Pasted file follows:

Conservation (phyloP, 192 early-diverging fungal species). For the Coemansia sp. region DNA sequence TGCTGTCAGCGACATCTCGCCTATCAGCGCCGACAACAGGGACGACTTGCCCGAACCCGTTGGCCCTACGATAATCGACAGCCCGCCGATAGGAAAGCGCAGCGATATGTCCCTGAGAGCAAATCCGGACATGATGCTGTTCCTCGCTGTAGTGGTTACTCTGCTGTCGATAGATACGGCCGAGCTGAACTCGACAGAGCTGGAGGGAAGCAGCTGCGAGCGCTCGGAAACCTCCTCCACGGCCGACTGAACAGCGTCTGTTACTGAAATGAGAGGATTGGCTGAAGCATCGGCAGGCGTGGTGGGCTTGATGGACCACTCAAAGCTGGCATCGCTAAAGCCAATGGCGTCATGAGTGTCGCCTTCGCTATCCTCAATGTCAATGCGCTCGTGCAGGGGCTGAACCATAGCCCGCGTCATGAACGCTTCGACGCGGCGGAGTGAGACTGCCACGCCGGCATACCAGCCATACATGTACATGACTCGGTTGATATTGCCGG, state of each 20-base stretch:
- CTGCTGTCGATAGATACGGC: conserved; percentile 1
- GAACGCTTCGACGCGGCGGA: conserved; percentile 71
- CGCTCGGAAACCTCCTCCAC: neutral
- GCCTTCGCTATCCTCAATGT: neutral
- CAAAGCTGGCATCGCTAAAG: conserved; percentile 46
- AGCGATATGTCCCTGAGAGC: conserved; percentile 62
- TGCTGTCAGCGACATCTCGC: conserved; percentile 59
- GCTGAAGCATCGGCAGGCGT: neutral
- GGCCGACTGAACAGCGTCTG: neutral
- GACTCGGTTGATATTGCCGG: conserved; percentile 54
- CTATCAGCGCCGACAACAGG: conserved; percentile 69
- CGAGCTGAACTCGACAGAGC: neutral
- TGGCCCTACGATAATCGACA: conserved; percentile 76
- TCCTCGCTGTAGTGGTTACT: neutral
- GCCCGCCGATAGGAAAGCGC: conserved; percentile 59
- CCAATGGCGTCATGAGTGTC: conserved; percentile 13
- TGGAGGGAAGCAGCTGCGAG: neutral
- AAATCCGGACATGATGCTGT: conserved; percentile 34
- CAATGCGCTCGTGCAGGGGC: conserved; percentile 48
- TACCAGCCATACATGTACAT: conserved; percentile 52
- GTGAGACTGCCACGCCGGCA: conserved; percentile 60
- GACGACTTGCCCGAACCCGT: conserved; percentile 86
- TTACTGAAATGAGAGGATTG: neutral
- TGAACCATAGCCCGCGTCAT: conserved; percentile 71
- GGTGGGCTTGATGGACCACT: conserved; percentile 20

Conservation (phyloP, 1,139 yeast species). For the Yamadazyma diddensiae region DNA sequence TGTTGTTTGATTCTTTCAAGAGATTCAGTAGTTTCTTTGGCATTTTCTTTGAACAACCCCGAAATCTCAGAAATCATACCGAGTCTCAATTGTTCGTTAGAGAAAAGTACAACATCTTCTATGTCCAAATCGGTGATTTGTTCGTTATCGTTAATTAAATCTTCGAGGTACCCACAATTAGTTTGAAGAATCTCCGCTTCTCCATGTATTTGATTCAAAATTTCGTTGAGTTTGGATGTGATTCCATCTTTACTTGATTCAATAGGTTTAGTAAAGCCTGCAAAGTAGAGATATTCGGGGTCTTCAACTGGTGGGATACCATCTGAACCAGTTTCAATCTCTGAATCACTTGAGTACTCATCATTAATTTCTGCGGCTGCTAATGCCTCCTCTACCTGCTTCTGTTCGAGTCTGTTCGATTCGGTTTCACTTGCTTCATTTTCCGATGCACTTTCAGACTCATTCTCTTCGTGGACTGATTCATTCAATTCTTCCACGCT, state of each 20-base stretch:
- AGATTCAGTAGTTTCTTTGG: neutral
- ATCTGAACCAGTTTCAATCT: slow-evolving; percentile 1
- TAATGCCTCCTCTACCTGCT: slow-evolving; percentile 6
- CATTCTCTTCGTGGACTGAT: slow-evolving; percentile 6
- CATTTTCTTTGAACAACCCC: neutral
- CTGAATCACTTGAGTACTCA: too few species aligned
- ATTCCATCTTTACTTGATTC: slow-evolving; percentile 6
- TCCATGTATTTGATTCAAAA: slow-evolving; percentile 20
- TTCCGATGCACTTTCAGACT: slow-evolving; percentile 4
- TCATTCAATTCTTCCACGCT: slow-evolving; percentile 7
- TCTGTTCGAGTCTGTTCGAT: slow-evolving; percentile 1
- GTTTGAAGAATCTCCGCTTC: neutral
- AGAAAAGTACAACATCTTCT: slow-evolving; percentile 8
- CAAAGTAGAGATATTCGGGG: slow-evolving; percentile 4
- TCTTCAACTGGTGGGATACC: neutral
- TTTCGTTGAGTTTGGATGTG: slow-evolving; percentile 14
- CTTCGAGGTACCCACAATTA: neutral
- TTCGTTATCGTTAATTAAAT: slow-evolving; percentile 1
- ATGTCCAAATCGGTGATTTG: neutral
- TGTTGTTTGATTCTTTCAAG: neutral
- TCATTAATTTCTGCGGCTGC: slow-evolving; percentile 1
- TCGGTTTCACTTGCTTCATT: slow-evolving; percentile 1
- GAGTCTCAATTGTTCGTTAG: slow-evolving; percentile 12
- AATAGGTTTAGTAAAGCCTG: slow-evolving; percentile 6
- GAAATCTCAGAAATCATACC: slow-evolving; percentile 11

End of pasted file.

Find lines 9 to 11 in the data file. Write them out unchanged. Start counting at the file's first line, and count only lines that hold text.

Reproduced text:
- GCTGAAGCATCGGCAGGCGT: neutral
- GGCCGACTGAACAGCGTCTG: neutral
- GACTCGGTTGATATTGCCGG: conserved; percentile 54